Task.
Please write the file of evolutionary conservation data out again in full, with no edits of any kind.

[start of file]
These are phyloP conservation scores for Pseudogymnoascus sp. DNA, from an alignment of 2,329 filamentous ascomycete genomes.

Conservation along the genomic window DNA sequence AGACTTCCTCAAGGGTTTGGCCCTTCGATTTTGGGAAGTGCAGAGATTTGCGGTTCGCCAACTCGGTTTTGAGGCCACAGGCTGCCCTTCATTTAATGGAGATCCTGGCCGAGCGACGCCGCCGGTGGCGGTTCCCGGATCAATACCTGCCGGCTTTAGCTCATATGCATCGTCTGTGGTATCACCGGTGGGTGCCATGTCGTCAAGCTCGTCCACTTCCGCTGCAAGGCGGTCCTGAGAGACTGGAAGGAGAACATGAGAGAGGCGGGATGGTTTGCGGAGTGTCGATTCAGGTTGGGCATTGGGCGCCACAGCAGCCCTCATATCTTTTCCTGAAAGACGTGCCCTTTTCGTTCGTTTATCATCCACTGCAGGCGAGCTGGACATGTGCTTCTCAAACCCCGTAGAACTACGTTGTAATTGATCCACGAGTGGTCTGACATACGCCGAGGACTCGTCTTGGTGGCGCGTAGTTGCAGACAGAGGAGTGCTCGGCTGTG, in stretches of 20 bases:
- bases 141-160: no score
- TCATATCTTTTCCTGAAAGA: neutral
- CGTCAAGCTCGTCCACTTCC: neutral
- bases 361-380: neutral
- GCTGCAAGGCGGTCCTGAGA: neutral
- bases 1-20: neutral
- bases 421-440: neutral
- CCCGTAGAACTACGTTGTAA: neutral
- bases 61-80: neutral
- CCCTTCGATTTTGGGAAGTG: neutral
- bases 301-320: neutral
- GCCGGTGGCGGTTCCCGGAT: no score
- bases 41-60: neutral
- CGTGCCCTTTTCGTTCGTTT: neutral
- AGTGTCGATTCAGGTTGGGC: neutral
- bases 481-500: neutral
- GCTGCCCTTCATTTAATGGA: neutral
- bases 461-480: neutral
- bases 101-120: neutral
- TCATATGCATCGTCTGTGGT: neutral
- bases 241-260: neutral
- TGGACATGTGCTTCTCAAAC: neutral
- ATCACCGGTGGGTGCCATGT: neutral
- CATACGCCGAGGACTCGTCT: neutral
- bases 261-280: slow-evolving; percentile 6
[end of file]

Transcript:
These are phyloP conservation scores for Pseudogymnoascus sp. DNA, from an alignment of 2,329 filamentous ascomycete genomes.

Conservation along the genomic window DNA sequence AGACTTCCTCAAGGGTTTGGCCCTTCGATTTTGGGAAGTGCAGAGATTTGCGGTTCGCCAACTCGGTTTTGAGGCCACAGGCTGCCCTTCATTTAATGGAGATCCTGGCCGAGCGACGCCGCCGGTGGCGGTTCCCGGATCAATACCTGCCGGCTTTAGCTCATATGCATCGTCTGTGGTATCACCGGTGGGTGCCATGTCGTCAAGCTCGTCCACTTCCGCTGCAAGGCGGTCCTGAGAGACTGGAAGGAGAACATGAGAGAGGCGGGATGGTTTGCGGAGTGTCGATTCAGGTTGGGCATTGGGCGCCACAGCAGCCCTCATATCTTTTCCTGAAAGACGTGCCCTTTTCGTTCGTTTATCATCCACTGCAGGCGAGCTGGACATGTGCTTCTCAAACCCCGTAGAACTACGTTGTAATTGATCCACGAGTGGTCTGACATACGCCGAGGACTCGTCTTGGTGGCGCGTAGTTGCAGACAGAGGAGTGCTCGGCTGTG, in stretches of 20 bases:
- bases 141-160: no score
- TCATATCTTTTCCTGAAAGA: neutral
- CGTCAAGCTCGTCCACTTCC: neutral
- bases 361-380: neutral
- GCTGCAAGGCGGTCCTGAGA: neutral
- bases 1-20: neutral
- bases 421-440: neutral
- CCCGTAGAACTACGTTGTAA: neutral
- bases 61-80: neutral
- CCCTTCGATTTTGGGAAGTG: neutral
- bases 301-320: neutral
- GCCGGTGGCGGTTCCCGGAT: no score
- bases 41-60: neutral
- CGTGCCCTTTTCGTTCGTTT: neutral
- AGTGTCGATTCAGGTTGGGC: neutral
- bases 481-500: neutral
- GCTGCCCTTCATTTAATGGA: neutral
- bases 461-480: neutral
- bases 101-120: neutral
- TCATATGCATCGTCTGTGGT: neutral
- bases 241-260: neutral
- TGGACATGTGCTTCTCAAAC: neutral
- ATCACCGGTGGGTGCCATGT: neutral
- CATACGCCGAGGACTCGTCT: neutral
- bases 261-280: slow-evolving; percentile 6